# Introducing the PmodDPG1 – Differential Pressure Gauge

Differential pressure sensors are often used in industrial applications, but they are also great for a number of personal projects. That’s why we’ve added the PmodDPG1 differential pressure gauge to the Pmod sensor family!

The PmodDPG1 is a differential pressure sensor designed for use with dry fluids such as air. It uses NXP’s MP3V5010DP monolithic piezoresistive transducer to sense changes in pressure between two ports. The MP3V5010DP outputs an analog signal proportional to the applied pressure that is accurate within a 5.0% maximum error over 0° to 85° C. The onboard 12-bit ADC then digitizes the signal, maintaining the accuracy of the sensor and allowing for use with a simple SPI interface. Obtaining useful pressure data is then a quick and easy conversion using the equation below.

P (kPa) = (measured ADC value/4096 – 0.08)/0.09

What is differential pressure?

Differential pressure is simply the difference between two applied pressures. This is opposed to gauge pressure which is always measured with reference to atmospheric pressure. For example, if one port of the PmodDPG1 was measuring an applied pressure while the other port was open to the atmosphere, the resulting measurement would actually represent gauge pressure, or absolute pressure (which is always measured with reference to a vacuum). Therefore, if both ports on the sensor are exposed to atmospheric pressure, the PmodDPG1 should output a measurement very close to zero. The graphic below from a National Instruments whitepaper on pressure measurement gives a good visualization of the three types of pressure.

What is a monolithic piezoresistive transducer?

A transducer is simply a device that converts changes in physical quantity to an electrical signal that we can analyze, or vice versa. In the case of a piezoresistive transducer, this conversion happens when the material in the device is mechanically deformed, causing a change in electrical resistivity. This is known as the piezoresistive effect and is leveraged in a range of conventional resistive pressure measurement devices such as strain gauges. Putting monolithic or monocrystalline in front of these two terms technically just means that it is a piece of silicon cut from a single crystal, but what is important to know is that monocrystalline silicon pressure sensors have a higher sensitivity than most other types of pressure sensors and consequently have come into wide use in more recent years.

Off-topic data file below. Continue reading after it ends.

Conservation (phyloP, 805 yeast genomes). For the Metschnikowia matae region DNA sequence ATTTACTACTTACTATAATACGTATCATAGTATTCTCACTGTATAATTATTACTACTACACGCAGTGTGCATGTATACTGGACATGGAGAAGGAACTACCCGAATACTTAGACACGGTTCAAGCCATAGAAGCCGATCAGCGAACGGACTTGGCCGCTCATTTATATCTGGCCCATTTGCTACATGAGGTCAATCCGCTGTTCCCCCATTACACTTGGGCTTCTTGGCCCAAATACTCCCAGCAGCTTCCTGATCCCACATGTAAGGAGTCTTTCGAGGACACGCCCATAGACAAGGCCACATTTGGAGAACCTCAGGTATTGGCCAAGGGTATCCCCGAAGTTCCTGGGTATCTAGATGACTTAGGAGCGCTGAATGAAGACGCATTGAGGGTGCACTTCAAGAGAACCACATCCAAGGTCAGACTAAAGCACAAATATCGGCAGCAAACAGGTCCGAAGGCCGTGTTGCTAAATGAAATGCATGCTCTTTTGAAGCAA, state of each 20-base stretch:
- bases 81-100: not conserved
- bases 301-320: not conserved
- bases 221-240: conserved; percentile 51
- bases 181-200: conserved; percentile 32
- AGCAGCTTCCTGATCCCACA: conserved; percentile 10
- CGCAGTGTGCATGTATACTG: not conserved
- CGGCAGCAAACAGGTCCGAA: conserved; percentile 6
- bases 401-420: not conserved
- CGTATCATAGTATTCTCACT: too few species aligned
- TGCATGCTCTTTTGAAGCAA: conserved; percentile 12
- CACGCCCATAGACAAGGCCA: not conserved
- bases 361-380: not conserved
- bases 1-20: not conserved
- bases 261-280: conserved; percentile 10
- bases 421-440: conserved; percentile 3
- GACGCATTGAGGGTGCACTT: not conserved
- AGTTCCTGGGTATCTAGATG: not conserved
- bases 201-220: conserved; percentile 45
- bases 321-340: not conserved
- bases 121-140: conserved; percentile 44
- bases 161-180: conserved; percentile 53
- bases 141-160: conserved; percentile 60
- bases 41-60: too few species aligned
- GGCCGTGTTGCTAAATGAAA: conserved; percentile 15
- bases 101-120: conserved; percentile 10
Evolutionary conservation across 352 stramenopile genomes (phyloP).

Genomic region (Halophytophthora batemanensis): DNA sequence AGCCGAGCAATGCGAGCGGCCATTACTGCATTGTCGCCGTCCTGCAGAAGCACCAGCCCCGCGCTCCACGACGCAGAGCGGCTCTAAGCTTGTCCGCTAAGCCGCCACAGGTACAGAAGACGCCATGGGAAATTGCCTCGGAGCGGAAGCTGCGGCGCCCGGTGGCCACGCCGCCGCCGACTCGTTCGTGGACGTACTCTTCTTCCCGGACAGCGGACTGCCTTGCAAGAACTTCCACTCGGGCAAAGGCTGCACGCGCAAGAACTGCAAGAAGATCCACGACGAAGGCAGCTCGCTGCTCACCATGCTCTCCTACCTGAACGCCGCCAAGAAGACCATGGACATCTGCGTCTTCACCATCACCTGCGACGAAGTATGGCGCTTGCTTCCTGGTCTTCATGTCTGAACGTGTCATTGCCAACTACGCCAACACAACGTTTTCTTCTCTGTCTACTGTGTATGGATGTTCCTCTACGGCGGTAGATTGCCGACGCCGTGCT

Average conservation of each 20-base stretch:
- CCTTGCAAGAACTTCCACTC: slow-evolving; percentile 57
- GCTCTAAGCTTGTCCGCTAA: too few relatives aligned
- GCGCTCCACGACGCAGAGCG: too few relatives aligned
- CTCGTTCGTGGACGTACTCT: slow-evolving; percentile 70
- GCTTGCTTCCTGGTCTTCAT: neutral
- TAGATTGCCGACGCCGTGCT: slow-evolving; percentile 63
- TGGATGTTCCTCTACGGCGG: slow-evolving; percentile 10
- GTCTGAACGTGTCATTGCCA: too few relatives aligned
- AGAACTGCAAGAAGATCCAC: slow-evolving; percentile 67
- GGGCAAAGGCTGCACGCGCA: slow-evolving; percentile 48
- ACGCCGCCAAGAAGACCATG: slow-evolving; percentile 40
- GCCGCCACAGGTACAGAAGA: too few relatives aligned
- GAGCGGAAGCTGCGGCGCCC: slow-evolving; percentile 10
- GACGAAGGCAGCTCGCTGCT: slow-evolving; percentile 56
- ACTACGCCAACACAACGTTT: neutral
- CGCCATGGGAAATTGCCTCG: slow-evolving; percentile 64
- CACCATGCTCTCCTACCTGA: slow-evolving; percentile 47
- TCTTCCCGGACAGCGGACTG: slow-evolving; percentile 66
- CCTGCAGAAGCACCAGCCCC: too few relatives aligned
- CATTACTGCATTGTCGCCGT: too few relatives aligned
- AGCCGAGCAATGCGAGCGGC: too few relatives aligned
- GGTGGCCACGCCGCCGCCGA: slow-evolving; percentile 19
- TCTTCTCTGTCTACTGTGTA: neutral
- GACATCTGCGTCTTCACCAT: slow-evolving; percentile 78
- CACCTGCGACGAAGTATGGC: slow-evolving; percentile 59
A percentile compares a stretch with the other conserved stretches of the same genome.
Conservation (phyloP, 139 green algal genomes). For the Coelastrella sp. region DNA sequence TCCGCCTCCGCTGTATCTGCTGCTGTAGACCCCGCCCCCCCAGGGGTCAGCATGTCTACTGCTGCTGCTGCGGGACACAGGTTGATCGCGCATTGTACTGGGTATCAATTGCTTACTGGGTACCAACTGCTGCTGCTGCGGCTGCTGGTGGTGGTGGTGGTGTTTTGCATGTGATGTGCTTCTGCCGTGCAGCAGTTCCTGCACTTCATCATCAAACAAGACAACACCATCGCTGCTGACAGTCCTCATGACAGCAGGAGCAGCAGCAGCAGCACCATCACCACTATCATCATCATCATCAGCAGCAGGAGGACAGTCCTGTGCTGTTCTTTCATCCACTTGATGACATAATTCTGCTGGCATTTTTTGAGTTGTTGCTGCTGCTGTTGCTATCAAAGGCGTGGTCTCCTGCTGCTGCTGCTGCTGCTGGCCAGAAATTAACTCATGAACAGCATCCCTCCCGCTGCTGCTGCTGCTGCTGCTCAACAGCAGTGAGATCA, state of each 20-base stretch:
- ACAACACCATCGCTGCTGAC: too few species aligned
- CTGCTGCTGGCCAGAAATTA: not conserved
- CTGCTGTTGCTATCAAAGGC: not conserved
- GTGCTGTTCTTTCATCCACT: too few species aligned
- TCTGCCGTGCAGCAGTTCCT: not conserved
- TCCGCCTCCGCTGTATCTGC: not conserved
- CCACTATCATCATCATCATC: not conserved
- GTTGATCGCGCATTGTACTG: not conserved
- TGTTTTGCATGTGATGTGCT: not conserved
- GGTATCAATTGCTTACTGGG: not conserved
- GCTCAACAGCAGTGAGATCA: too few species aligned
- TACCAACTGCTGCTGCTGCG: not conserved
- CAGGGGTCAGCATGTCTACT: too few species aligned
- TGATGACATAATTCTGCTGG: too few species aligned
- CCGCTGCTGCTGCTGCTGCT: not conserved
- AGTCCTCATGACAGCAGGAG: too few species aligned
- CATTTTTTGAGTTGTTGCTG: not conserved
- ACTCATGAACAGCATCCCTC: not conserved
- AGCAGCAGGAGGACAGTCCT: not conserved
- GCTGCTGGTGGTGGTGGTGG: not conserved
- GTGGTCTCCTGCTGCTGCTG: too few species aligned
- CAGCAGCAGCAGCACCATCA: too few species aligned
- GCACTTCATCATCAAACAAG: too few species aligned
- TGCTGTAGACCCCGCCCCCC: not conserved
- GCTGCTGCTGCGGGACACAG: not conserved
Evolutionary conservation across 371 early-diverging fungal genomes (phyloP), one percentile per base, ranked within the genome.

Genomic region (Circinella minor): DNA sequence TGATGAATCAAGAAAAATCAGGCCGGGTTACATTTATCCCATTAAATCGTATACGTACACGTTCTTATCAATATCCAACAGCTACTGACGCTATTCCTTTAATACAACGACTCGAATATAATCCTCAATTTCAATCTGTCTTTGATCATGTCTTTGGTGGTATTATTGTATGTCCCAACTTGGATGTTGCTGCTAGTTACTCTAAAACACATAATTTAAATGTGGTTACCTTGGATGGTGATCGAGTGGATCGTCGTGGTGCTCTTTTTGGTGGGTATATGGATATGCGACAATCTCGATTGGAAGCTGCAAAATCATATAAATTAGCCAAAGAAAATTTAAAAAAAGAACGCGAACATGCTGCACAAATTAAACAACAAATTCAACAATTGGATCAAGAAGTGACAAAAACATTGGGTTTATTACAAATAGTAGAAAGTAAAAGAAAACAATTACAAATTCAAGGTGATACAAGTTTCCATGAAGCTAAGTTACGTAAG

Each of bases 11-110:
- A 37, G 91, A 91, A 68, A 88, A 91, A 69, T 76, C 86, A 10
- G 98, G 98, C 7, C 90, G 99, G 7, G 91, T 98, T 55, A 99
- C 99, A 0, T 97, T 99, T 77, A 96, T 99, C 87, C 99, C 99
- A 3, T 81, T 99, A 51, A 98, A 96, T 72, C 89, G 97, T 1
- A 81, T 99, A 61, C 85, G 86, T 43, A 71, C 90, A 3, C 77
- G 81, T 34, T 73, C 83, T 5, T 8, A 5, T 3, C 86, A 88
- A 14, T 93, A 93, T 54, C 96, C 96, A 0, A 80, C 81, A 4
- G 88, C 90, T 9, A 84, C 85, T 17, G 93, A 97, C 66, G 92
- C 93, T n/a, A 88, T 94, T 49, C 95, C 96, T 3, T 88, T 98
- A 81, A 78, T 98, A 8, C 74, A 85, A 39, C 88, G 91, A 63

Now that we have these fancy definitions under our belts, how do we actually use the PmodDPG1?

Applications

The PmodDPG1 is designed to measure a differential pressure range between 0 kPa and 10 kPa. Therefore it is ideally suited for applications such as measuring changes in pressure through a Venturi tube, designing a pressure plate to detect when something touches it. This is much like what is used to trigger a prop spider to drop when trick or treaters have stepped on your porch during Halloween. It can also be used to determine pressure exerted by the human lung.

However, all of these applications require measuring applied pressure at two different points that are likely farther apart than a few millimeters. For this reason, the PmodDPG1 ships with a 61 cm polyvinyl tube that fits snugly over either port on the sensor.

It is important to note that the PmodDPG1 should not be used to measure bike or car tire pressure, since both of these applications require a differential measurement of over 200 kPa.

Getting Started

To use the PmodDPG1, the raw data from the sensor needs to be converted to a useful measurement. To get users started quickly, we’ve written an MPIDE library and example code that converts the raw data to several different units of pressure such as psi and mmHG. See the PmodDPG1 Digilent wiki page to download.

If using the PmodDPG1 with a Digilent FPGA board, see our wiki page titled Using Pmod IP’s for instructions on how to get up and running smoothly with MicroBlaze designs.

Questions or comments? Use the comment section below or visit the Digilent Forum!

Sources:

Demystifying Piezoresistive Pressure Sensors

Pressure Measurement Overview

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